How Do I Get into Forensic Science?

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  • Written By: C.B. Fox
  • Edited By: Susan Barwick
  • Last Modified Date: 10 June 2019
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A career in forensic science requires a great deal of education and training in a variety of skills. The exact level of education needed by a forensic scientist depends on the specifics of the position, but all of these jobs require a college degree with a science major. These scientists will also need to develop strong writing, speaking, and people skills to do their jobs well.

The first thing a person needs to do in order to become a forensic scientist is to complete an undergraduate science degree. A number of different degrees can prepare a student for a career in forensic science, including biology, chemistry, physics, and genetics. In many schools, there may also be specialized classes that offer training in the forensic elements of a person's field of scientific study.

Some jobs in forensic science may be open to people with just an undergraduate degree. Other jobs require a master's or a doctoral degree. A medical examiner must have completed medical school and a residency program to qualify to work in forensic science. A forensic engineer or crime scene investigator, on the other hand, may need less education. In order to get into these advanced study programs, forensic scientists must maintain strong grades and perform well on entrance exams.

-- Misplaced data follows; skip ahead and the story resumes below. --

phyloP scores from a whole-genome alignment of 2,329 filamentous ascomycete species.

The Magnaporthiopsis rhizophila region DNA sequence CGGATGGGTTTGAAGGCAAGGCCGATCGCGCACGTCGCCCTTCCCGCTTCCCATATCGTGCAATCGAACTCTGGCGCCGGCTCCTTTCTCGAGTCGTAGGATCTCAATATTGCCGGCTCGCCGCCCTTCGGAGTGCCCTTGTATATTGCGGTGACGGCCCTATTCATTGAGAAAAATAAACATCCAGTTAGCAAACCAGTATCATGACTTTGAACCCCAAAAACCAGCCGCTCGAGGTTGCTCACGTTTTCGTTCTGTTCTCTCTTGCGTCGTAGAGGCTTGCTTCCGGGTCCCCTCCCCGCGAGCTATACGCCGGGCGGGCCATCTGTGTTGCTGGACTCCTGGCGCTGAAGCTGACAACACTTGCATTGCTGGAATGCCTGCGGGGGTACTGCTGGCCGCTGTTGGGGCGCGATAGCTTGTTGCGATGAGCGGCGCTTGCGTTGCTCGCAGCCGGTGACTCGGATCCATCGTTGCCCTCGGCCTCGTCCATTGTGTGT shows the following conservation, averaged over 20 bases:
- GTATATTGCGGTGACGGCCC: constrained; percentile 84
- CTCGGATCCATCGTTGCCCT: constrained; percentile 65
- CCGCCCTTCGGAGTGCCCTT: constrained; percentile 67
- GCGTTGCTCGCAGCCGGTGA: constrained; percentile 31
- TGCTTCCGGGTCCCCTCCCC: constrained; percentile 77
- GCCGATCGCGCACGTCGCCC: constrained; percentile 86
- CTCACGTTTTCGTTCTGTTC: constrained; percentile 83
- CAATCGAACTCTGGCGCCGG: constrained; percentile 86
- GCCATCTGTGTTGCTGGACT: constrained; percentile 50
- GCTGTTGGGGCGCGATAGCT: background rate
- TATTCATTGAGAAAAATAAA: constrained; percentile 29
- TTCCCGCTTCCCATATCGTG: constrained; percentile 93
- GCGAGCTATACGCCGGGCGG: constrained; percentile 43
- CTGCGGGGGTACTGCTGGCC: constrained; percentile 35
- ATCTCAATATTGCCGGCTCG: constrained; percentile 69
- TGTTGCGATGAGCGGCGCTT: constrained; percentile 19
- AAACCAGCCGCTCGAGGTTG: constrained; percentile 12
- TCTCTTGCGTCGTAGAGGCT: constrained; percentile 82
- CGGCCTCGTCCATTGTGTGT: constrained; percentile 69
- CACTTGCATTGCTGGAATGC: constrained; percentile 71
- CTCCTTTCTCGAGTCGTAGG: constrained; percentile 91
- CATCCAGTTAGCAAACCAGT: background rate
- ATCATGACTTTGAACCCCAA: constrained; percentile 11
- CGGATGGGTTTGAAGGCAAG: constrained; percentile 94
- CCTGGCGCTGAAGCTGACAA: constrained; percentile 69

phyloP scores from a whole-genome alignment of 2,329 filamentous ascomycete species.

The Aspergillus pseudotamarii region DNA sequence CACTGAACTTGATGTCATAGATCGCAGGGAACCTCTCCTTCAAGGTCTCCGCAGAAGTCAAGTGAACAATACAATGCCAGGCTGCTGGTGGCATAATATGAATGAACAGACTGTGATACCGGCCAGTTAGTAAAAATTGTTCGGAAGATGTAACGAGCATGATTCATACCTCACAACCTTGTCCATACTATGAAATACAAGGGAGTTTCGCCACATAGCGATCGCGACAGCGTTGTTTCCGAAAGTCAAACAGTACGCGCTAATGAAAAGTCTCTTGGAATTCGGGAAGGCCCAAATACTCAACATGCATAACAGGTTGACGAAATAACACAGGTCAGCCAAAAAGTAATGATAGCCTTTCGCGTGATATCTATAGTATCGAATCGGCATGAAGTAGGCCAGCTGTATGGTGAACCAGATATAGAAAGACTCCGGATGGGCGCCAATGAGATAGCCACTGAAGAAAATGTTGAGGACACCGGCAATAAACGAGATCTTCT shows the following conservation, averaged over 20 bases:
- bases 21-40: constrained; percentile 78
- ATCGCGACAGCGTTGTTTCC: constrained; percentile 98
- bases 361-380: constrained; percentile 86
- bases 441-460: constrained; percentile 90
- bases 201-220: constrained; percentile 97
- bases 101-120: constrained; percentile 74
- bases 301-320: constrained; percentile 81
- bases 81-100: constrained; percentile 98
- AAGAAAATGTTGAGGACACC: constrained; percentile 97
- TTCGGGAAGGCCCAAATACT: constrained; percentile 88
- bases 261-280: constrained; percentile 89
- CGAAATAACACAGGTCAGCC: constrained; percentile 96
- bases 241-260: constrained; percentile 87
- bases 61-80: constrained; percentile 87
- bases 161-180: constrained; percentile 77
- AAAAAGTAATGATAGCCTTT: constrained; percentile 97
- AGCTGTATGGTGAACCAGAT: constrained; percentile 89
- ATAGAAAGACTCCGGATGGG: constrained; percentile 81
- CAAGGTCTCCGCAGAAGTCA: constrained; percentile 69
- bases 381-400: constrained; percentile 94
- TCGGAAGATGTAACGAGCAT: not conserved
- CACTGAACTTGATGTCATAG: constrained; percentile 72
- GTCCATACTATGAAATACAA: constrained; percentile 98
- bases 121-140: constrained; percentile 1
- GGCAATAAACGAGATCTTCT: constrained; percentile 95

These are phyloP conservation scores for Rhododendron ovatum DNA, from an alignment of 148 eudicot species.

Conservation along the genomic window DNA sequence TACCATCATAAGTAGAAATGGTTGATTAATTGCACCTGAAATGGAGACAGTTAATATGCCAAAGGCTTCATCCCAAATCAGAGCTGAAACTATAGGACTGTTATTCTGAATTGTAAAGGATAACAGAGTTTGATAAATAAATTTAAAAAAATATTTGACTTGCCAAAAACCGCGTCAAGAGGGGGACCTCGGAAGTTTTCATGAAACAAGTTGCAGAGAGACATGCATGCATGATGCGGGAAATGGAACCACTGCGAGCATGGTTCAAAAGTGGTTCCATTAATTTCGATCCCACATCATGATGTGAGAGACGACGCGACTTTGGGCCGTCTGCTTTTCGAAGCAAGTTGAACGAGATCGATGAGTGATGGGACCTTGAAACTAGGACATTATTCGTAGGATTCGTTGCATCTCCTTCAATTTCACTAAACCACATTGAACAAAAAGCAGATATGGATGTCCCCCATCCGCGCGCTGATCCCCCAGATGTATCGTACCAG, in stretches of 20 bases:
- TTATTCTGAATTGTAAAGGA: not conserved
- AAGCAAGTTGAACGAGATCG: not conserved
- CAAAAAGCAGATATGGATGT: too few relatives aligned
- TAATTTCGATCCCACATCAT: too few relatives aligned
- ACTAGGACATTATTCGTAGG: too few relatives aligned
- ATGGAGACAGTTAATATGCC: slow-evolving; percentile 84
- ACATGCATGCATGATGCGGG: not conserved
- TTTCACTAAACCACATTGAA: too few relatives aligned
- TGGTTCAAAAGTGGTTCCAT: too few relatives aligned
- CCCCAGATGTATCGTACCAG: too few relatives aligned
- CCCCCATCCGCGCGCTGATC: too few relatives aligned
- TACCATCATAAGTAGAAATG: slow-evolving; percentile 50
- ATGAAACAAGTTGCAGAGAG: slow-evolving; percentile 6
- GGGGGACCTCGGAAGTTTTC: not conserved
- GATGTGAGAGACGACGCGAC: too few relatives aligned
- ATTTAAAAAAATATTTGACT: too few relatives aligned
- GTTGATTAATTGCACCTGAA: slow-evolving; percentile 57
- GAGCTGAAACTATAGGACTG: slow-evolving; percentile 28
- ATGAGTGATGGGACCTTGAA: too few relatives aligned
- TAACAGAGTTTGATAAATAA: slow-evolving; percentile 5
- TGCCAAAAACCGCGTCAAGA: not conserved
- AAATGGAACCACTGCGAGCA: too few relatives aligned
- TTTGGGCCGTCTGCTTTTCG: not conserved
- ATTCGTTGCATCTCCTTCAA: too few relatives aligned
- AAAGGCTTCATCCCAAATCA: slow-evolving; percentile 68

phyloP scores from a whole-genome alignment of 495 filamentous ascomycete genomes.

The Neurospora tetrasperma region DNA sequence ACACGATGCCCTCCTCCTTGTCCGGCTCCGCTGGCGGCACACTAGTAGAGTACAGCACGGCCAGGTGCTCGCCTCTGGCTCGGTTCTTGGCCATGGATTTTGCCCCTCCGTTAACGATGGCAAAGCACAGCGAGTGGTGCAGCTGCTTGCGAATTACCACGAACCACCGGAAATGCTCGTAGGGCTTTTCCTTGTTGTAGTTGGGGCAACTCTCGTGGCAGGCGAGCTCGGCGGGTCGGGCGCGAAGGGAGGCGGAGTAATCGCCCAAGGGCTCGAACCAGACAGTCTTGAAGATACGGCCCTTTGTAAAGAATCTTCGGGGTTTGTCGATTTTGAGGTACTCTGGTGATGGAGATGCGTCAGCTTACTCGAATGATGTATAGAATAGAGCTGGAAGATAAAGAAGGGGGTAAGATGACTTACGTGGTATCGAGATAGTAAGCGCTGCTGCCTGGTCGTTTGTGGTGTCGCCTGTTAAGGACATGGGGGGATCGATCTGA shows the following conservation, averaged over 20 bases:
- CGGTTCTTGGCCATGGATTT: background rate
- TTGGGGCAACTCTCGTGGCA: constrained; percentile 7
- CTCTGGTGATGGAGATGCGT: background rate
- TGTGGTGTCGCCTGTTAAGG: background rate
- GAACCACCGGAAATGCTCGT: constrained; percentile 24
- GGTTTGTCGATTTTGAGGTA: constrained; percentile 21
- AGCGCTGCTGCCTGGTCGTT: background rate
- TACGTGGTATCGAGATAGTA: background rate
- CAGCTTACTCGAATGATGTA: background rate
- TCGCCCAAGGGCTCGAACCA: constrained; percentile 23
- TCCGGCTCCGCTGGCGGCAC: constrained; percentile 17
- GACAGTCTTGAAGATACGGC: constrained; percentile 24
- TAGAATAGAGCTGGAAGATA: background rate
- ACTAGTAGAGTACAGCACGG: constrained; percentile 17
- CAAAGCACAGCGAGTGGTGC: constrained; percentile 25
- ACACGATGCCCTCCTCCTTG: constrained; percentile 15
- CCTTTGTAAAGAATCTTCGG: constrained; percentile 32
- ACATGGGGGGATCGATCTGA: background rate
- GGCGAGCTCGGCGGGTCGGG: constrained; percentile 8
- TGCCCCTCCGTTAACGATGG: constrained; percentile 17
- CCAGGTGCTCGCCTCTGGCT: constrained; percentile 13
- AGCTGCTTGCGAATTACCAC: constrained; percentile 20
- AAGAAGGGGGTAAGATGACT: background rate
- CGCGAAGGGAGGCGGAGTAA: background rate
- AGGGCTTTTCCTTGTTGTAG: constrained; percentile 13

While still in school, its a good idea for a person who wants to get into forensic science to determine what type of forensics career to go into. This allows a student to take the appropriate classes and to learn the skills that will be needed their chosen jobs. Knowing that an advanced degree will be needed later on can also help an undergraduate student better prepare for the advanced classes that will be required later on.

Aside from a science degree, a forensic scientist must have strong interpersonal and communication skills. Public speaking and essay composition courses are an important part of a forensic scientist's education. The skills learned in these classes are necessary in forensic science because these scientists often need to write clear, well-organized reports and give testimony at public trials as a standard part of their jobs. These scientists also work as a part of a team with investigators and police officers, so interpersonal skills should also be developed through training and coursework.



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